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Sunday, 20 February 2005

Concert Hall as Secular Temple

I eat dinner, then I go to the concert hall, which is, thankfully, warmer than my home. and I sit in a relatively comfortable seat and am supposed to sit in still, rapt silence in the darkened hall and hold my applause until the very end. Often, I fall asleep. It's hard to sit still in a dark room and stay awake. My co-students say that nothing in modern culture prepares us to pay attention to something for two hours. I'm going to disagree. In the past, we would never have been expected to sit quirt, darkened and disengaged for so long. Alex Ross has a great blog post about the history of applause. Music should not be like church. at least not like boring churches. We do music because it's fun. fun means having a beer while listening. Or cheering at exciting parts. Or moshing. fun is not sitting still and trying to keep my eyes open even as a piece I love plays. If I wanted to sit in a perfectly quiet room by myself and listen to music, I'd stay home and put on a CD. I want to have an experience at a concert. I want to see somebody perform a piece really well, and to be there. Not passive.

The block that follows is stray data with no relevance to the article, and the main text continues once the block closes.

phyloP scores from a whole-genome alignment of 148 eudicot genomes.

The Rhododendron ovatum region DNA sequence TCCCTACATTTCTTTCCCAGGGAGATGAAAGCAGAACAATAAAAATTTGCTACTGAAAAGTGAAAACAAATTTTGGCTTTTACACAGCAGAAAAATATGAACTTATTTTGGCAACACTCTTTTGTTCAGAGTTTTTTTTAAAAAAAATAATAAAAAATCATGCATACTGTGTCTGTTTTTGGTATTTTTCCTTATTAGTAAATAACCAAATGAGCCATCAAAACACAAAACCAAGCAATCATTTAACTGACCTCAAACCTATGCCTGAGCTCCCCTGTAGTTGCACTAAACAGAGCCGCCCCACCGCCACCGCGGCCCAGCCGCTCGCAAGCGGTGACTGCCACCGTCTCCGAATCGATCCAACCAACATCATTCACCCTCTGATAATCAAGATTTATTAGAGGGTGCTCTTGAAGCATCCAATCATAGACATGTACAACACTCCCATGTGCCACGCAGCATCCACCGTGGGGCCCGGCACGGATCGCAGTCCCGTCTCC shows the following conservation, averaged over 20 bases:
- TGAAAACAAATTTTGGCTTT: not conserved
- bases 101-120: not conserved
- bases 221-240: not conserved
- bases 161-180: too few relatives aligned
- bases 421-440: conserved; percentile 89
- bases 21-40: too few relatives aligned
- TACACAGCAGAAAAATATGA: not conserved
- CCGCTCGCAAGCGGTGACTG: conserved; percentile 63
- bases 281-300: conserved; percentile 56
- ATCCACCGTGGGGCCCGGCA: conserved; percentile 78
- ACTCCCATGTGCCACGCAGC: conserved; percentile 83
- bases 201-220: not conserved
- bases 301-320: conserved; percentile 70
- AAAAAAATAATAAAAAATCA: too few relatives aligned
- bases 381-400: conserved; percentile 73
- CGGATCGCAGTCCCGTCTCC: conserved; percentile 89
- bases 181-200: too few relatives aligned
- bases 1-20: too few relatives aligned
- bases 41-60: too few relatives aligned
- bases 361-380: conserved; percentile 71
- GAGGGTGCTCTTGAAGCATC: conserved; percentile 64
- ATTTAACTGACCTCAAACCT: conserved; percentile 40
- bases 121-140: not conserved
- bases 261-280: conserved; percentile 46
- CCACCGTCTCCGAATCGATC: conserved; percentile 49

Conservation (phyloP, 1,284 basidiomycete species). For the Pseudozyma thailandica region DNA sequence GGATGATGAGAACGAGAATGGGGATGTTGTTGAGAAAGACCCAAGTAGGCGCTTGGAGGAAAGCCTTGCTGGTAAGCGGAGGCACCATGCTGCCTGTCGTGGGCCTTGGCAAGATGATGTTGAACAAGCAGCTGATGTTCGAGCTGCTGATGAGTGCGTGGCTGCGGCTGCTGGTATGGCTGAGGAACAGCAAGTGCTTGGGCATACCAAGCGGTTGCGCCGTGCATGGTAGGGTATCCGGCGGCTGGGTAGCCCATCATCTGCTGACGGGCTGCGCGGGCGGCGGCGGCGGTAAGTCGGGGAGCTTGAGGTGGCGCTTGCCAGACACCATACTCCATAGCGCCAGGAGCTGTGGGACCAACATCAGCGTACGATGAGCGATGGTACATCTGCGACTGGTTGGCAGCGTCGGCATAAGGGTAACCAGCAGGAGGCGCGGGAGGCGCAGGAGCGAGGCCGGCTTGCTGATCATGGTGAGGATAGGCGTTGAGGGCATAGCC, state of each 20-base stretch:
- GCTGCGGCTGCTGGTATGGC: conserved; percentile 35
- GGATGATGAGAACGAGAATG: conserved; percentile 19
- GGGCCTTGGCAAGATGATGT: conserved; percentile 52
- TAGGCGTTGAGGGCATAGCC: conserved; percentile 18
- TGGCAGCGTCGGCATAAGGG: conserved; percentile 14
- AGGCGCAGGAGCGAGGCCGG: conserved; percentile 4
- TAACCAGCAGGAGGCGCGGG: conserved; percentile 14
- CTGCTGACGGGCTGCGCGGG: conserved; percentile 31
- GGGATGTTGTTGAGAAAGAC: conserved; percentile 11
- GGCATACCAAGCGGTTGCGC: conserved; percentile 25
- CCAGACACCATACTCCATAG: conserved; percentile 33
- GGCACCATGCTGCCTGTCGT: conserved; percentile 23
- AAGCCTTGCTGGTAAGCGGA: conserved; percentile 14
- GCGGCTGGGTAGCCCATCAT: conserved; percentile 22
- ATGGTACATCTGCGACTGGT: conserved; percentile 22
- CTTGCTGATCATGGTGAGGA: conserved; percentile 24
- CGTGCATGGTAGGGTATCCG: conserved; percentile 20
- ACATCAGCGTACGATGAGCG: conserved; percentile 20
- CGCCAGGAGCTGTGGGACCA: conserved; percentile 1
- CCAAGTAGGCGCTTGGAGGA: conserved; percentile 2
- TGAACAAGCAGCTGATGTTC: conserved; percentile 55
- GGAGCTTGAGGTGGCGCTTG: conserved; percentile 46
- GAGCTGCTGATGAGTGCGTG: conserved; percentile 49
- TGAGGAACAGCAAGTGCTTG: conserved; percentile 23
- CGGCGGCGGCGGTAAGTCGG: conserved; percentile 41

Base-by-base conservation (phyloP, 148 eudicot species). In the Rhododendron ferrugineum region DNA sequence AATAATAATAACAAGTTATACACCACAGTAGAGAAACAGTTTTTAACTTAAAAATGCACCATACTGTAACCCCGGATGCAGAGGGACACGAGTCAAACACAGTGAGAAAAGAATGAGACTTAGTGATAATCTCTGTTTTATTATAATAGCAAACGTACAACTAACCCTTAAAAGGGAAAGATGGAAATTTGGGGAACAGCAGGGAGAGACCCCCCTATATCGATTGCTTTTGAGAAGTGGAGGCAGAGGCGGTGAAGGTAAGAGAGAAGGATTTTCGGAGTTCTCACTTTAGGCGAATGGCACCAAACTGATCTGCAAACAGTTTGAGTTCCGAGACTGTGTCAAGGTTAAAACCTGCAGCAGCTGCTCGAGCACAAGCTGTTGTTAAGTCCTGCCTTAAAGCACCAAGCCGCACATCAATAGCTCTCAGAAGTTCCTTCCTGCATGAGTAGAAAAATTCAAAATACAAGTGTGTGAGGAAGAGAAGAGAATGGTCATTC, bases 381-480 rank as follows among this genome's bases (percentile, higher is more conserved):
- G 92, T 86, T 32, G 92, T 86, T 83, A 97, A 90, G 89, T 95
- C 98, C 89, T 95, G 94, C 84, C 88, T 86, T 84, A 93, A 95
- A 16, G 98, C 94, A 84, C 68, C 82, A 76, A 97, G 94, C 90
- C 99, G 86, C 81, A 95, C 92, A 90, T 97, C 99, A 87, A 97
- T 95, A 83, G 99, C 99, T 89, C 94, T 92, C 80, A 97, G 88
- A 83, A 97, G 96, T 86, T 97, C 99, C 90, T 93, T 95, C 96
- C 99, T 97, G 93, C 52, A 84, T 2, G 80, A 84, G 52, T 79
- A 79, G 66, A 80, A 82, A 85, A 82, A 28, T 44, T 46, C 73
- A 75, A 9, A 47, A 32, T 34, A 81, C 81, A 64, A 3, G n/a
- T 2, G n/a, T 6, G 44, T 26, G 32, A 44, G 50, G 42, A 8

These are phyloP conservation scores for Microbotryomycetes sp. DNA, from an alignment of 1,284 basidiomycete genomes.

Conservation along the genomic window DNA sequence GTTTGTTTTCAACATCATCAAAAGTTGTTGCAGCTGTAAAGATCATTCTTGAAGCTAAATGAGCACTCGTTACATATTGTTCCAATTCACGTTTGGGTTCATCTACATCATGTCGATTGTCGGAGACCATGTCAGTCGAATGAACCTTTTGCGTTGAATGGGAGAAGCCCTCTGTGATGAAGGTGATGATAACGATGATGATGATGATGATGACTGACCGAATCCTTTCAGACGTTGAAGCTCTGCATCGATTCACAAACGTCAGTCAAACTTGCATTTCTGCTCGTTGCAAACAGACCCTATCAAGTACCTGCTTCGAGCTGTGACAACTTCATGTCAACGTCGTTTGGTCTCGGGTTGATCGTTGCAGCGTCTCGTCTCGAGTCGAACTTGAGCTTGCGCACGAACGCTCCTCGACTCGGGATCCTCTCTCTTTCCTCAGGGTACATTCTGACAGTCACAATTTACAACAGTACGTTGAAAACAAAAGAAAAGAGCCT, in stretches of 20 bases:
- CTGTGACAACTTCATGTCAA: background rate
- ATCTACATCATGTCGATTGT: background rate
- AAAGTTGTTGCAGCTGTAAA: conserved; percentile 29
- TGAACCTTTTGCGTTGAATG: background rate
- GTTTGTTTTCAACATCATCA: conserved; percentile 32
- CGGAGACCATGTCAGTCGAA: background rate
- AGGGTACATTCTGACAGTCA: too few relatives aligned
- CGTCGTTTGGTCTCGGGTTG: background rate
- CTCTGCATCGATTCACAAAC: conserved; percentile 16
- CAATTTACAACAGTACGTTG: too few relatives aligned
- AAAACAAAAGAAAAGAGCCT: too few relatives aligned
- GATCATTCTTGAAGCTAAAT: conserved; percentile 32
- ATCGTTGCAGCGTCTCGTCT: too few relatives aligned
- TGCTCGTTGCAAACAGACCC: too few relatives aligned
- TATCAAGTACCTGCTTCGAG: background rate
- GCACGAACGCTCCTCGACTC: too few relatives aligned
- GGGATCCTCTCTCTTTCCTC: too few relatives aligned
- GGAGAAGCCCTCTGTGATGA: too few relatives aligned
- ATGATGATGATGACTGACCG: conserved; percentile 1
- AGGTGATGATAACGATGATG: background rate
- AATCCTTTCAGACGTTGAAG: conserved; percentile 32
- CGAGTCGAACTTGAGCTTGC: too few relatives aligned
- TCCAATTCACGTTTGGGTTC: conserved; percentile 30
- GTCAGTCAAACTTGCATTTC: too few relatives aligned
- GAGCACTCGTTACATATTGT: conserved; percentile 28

Three semesters ago, I saw to clips from two movies which had the characters attending concerts. Both movies used the same piece of music. In both cases, it was intended to be romantic. In the American movie, everyone sat very still and stared without moving or blinking. In the Soviet film, couples that had gone to the symphony together smiled and snuggled. The US is in a culture war against all forms of art, especially high art, as evidenced by the eviscerating of the NEA. the Soviet Union encouraged art. Their movies reflect the political agendas.

We could all just start clapping when we felt like it. And snuggling with people next to us. We should not however, use a our cellphone rings as means to participate in the John Cage pieces, as that would be annoying as hell.

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